Fort Leonard Wood DES Police Officer’s ‘Gut Feeling’ Provides Lifesaving Help to Post Resident in Need | Article

Brittany Marsh, a police officer with the Fort Leonard Wood Emergency Services Branch, recently saved the life of a retiree residing in post housing.
(Photo Credit: Photo by Brian Hill, Fort Leonard Wood Public Affairs Office)


FORT LEONARD WOOD, Mo. – “I was always told, even before I worked in law enforcement, that if you have a feeling, you have to trust it,” said Brittany Marsh, a police officer from the towards Fort Leonard Wood. emergency services.

Marsh recently trusted her “hunch” that something was wrong – and it paid off, when she came to the rescue of a living pensioner, most likely saving her life.

The story begins on a Friday. Marsh was sent to the pensioner’s home due to reports of a heated argument. Marsh said DES had been called to the residence several times before – the retiree needed a caretaker, and there were apparently disagreements over who should fill the role.

As they left, Marsh said she and her partner left the retiree in her bedroom.

“Saturday I arrived at work and started to realize that something was wrong,” she said, knowing that the pensioner’s extended family was supposed to be on their way. “Sunday rolled around, and I arrived on shift and told my supervisor before I started one of my security checks that I was basically going to self-ship to residence because it didn’t look good to me.”

When Marsh and another officer arrived, they knocked on the door and heard what sounded like moans or screams.

“I walked around the whole bedroom outside the house trying to see where the closest spot was – the clearest position where I could hear it,” Marsh said. “I knocked on the siding, and I announced myself. “It’s Officer Marsh, ma’am. You hear me?’ I could still hear the screams.

Eventually, officers heard the resident say, “Help me! Help me!” There was an open window, and Marsh climbed through it. They found the retiree on her bathroom floor.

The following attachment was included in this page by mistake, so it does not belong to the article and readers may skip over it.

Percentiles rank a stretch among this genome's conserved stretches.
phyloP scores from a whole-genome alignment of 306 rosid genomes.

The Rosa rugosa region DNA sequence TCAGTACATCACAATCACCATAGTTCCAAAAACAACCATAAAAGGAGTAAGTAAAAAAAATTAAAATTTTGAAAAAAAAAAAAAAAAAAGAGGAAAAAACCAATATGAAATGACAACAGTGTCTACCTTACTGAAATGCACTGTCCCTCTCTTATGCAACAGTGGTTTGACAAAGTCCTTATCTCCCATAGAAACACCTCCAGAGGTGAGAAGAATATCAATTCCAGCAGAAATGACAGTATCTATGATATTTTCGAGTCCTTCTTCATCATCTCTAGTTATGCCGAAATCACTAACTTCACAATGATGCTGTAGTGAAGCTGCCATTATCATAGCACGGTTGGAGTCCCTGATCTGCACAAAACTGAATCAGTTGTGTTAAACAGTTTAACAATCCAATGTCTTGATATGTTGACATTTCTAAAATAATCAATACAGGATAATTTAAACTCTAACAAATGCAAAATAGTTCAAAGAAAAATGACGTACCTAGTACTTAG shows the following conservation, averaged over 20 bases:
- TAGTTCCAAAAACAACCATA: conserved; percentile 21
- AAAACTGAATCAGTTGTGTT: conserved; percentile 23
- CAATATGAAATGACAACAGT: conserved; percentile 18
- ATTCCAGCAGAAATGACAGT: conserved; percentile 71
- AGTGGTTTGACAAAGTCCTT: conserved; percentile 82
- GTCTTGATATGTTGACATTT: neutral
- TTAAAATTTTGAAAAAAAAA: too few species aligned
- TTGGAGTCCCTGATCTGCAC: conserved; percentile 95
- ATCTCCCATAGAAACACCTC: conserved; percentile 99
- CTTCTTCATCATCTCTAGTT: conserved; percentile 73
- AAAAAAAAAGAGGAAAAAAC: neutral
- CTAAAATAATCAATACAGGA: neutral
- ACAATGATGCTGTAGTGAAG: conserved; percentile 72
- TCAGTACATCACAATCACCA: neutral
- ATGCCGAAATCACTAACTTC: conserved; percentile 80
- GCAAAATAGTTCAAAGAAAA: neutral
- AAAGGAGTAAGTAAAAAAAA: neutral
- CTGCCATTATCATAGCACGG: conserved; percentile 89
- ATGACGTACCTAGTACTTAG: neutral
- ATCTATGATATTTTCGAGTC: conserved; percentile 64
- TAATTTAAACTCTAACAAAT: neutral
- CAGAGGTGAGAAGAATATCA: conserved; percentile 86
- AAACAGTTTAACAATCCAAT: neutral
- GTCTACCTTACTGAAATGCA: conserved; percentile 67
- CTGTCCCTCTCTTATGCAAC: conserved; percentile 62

“From the look of the bathroom, I guess she had been there for about two days — the day I left,” Marsh said. “At one point she had hit her face. One of his eyes was swollen and closed. She was unable to do anything. I feel like if I hadn’t answered there on Sunday, there would be no more days for her.

The retiree was treated for her injuries and Marsh said the woman now resides at an assisted living facility for veterans.

“The previous times I had dealt with her, she had made it clear that she didn’t want to go to any hospital,” Marsh said. “She refused several times to seek treatment. This time it felt like she had decided to stop being stubborn, for lack of a better word. I am so, so grateful that she was always responsive and was able to let us know that she was indeed in distress and needed help. She said thank you.”

The retiree was just the first person to thank Marsh for her outstanding service — senior leaders across the facility have pointed to Marsh’s actions as an example of what law and order looks like in a community.

“It’s nice to have the recognition from the higher ups,” Marsh said. “It is our duty to monitor the community within the jurisdiction of Fort Leonard Wood – and to assist, protect and defend – but to ensure that the highest ranking recognize what we are treating or what we are potentially treating in the line of duty is huge in my eyes. They have busy schedules; they take care of all the setup, so taking a moment to check out someone who is lower on the totem is remarkable to me. I was a little taken aback. »

Marsh, a native of Calhoun, Georgia, arrived at Fort Leonard Wood about four years ago with her husband, a military police soldier currently assigned to the Maneuver Support Center of Excellence NCO Academy. . She also served in the military as a Blackhawk helicopter mechanic for two years and met her husband while they were both stationed at Fort Polk, Louisiana.

Prior to finding his job at DES, Marsh worked in law enforcement for Pulaski County — first at the county jail, then as a deputy sheriff. She still holds a reserve commission with the county.

“I’ve always had a passion for law enforcement,” she said. “I’m someone who always wants to help people.”

When Marsh was offered the job opportunity about a year ago, she said she couldn’t pass it up.

“Having served in the military, I wanted that sense of camaraderie and close family,” she said. “Working on the facility and dealing with the service members makes me feel that.”

Marsh’s supervisor, Anthony Dippel, has worked at DES for 10 years. He said he was “just happy to have him on the team”.

“She has a very energetic charisma,” he said. “The way she interacts with the public attracts people to her in a positive light. Between that and her knowledge acquired in other agencies, she is an asset to Fort Leonard Wood.

Marsh said law enforcement work allows her to do something she really loves – engaging with the community.

“I love that our population and our society realize that there are individuals out there watching over the community who are positive and engaging and reinforce good traits and good habits,” she said.

As for his vital intuition, Marsh said no one should assume they know what’s going on in someone else’s life.

“Don’t be afraid to commit and build a relationship with someone,” she advised.

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